Martha Shelley: [00:44:00] but we were both horrified. The marches and the riots kept going on month after month. Let me think if I can remember all of the stuff that was relevant in that particular period. Shut that for a sec.
Mason Funk: [00:44:30] Okay.
Lulu Gargiulo: You want me to cut off the camera?
Martha Shelley: Well, I guess you can record this stuff, I don't care. You just edit it out.
Mason Funk: Okay.
Martha Shelley: I'm trying to think what else happened during that time that was relatively ... Yeah. The assassination.
Mason Funk: Yeah.
Martha Shelley: All right. The assassination of the Kennedys didn't move me as much as that of Martin Luther King, just because they were men of power and he was not. His power was a moral power,
Martha Shelley: [00:45:00] and he was much more vulnerable and of course the FBI was targeting him, so who knows who told the guy to kill him. In fact, who knows who told the guys to kill JFK and RFK. Probably the same people arranged those assassinations.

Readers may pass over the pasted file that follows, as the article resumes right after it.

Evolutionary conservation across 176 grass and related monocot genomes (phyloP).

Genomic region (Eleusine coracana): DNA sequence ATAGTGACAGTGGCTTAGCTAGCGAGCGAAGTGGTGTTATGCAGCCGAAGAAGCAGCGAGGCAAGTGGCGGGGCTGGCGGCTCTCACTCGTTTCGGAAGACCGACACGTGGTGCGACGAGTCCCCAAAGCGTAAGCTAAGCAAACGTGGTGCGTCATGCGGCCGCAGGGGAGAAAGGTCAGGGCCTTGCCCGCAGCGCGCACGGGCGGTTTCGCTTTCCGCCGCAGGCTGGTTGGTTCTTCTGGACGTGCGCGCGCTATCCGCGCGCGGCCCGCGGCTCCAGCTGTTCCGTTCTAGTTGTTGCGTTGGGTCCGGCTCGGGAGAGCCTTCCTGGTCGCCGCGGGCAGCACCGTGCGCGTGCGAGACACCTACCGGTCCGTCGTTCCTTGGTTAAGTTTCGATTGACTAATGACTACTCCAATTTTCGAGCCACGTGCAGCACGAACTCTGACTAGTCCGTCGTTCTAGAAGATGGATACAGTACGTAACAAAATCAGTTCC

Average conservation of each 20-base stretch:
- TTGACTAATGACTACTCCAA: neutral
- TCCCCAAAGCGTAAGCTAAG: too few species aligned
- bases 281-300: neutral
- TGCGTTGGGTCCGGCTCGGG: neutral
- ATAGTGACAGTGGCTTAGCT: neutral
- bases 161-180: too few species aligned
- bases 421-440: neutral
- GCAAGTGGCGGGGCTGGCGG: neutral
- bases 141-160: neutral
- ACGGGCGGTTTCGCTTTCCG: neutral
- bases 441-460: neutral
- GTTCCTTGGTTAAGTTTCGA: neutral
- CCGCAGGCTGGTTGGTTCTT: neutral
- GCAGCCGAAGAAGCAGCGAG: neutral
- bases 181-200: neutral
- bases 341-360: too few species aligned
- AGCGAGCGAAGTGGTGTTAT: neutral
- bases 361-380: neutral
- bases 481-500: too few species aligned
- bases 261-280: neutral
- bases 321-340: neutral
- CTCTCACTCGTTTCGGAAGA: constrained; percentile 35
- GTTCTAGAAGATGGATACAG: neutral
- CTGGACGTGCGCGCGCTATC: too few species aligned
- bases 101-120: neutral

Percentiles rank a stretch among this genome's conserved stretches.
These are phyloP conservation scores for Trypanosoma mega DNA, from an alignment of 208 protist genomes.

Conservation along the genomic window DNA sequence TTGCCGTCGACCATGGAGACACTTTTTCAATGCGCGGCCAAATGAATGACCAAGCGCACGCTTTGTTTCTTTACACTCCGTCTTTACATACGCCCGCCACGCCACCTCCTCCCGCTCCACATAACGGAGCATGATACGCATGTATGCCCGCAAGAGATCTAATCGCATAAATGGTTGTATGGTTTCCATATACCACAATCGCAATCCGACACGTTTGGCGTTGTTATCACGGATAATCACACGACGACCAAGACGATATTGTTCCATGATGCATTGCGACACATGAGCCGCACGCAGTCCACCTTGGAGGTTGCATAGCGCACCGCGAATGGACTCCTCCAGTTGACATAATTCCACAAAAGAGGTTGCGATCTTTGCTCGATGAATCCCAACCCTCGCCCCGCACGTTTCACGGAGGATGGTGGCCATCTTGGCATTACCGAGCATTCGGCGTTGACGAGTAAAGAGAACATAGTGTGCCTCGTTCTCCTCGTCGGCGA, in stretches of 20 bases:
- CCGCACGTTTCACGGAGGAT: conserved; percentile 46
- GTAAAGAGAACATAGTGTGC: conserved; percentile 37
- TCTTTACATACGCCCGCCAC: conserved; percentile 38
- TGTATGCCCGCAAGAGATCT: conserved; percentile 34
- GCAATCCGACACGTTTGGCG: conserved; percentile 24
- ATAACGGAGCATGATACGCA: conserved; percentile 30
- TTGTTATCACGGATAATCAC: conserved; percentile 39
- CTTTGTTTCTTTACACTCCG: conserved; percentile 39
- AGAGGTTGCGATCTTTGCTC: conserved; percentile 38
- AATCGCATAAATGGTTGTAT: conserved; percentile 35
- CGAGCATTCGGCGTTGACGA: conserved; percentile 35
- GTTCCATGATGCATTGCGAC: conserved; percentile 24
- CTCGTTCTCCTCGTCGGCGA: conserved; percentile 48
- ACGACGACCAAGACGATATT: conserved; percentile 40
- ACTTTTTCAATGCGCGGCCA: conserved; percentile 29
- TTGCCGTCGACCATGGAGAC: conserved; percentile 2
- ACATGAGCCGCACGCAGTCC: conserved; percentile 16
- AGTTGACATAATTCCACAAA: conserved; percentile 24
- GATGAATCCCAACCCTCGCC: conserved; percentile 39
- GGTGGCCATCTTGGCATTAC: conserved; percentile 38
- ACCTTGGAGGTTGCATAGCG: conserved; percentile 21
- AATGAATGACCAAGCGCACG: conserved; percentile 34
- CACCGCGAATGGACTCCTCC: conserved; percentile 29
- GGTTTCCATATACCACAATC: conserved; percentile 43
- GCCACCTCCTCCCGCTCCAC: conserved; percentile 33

Martha Shelley: [00:45:30] I didn't read more about that until much later. But I was getting more and more radicalized of course. Then came the Stonewall riot at the end of that year. What I decided, in fact even before the Stonewall riot, I was offered an opportunity to come back to have another contract for another year at Barnard College, continue my job, and I said no.
Martha Shelley: [00:46:00] What I did was I moved down to the East Village, found a very cheap apartment. It was less than $100 a month, and went to work part-time as a typesetter for a woman who was quite radical in those days, and thought, "I'm going to do that and I'm going to be a radical and do my writing and be an organizer." While I-
Mason Funk: [00:46:30] Let me interrupt for a second. How big of a decision was that for you? This kind of shift in how you were going to live and how you were going to organize your life?
Martha Shelley: I don't understand the question.